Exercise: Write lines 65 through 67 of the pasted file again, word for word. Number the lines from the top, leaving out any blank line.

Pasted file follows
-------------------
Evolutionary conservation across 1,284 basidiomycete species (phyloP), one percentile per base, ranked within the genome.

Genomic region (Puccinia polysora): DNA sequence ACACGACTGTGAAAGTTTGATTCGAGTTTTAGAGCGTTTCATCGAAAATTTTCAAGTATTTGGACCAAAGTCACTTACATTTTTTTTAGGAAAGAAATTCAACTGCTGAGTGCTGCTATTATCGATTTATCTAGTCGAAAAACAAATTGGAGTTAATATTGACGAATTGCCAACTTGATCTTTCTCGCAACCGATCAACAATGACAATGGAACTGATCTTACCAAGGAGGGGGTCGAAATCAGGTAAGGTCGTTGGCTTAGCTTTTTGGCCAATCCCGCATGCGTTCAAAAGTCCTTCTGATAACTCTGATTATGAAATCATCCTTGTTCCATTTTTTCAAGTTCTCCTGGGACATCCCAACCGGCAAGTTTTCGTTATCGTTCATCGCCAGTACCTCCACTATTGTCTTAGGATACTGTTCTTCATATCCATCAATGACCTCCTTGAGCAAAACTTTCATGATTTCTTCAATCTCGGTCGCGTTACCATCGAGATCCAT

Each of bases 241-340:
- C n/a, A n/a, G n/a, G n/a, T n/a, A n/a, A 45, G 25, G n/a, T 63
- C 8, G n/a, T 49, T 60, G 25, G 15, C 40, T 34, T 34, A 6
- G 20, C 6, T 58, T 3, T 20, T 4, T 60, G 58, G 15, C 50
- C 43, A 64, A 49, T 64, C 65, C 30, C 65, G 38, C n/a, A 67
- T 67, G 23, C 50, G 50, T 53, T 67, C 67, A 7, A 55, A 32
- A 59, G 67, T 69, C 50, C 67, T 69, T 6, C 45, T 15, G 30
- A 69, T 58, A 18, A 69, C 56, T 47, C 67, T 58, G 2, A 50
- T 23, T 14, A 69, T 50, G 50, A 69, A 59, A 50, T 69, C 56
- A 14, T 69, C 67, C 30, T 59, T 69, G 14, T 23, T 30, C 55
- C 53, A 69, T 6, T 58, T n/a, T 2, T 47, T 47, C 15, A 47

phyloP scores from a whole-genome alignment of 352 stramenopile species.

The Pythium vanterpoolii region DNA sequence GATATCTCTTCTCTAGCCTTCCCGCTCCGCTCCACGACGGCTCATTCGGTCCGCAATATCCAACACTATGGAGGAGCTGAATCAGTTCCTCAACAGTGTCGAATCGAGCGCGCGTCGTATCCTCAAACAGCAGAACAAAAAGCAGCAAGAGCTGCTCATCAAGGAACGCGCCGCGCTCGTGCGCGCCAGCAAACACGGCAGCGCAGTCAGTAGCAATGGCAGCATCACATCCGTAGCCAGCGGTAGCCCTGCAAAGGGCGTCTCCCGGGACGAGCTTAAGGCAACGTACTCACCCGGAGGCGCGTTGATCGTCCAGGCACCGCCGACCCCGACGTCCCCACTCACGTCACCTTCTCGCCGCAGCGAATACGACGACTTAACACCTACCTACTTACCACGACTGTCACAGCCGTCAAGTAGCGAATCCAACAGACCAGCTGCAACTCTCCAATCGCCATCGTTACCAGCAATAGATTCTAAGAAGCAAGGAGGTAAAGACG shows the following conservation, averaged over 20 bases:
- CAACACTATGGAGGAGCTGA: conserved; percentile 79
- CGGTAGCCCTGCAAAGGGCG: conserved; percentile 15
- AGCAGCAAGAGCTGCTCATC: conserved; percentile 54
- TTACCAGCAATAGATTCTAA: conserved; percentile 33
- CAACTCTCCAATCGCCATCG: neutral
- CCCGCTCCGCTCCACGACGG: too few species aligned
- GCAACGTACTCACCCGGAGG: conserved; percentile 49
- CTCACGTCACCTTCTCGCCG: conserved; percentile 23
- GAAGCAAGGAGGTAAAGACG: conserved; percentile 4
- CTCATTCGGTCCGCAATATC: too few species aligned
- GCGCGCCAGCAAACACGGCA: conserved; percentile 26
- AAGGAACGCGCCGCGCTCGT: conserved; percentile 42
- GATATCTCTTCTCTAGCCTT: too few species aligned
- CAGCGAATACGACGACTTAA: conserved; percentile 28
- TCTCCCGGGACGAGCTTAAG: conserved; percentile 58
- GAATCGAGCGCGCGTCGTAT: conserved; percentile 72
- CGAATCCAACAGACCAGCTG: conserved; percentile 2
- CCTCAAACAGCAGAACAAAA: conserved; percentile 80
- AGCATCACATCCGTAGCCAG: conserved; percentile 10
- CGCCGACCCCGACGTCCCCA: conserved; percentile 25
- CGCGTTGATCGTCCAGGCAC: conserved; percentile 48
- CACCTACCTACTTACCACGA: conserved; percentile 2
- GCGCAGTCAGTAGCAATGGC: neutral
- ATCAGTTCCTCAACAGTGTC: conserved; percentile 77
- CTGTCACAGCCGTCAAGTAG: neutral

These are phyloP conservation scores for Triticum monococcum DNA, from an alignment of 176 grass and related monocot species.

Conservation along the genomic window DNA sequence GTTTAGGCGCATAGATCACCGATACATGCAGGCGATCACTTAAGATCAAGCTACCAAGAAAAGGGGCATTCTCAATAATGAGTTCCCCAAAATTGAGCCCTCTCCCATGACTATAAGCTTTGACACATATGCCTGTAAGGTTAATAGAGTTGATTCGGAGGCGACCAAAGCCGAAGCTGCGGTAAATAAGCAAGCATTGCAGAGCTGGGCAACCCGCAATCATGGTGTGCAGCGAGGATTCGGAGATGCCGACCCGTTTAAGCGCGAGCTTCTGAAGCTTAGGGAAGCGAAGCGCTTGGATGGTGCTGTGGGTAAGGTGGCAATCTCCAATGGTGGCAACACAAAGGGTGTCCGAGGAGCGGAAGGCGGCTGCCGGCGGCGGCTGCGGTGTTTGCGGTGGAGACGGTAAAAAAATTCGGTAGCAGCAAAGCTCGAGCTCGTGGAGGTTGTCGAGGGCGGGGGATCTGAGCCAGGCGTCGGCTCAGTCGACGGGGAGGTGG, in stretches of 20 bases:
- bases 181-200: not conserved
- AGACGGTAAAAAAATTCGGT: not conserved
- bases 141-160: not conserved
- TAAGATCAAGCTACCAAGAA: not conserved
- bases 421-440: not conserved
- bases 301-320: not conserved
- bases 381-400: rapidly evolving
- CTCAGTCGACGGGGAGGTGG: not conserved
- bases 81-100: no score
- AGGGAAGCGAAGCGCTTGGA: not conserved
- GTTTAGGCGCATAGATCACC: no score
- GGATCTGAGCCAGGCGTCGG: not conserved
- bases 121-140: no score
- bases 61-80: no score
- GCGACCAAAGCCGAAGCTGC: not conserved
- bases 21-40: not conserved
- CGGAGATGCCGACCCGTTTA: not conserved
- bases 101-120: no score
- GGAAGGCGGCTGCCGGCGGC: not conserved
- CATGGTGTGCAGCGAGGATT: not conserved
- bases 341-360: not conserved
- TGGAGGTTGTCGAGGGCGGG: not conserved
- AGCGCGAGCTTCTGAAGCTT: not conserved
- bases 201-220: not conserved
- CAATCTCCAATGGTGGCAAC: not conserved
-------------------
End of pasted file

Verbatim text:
- AGCGCGAGCTTCTGAAGCTT: not conserved
- bases 201-220: not conserved
- CAATCTCCAATGGTGGCAAC: not conserved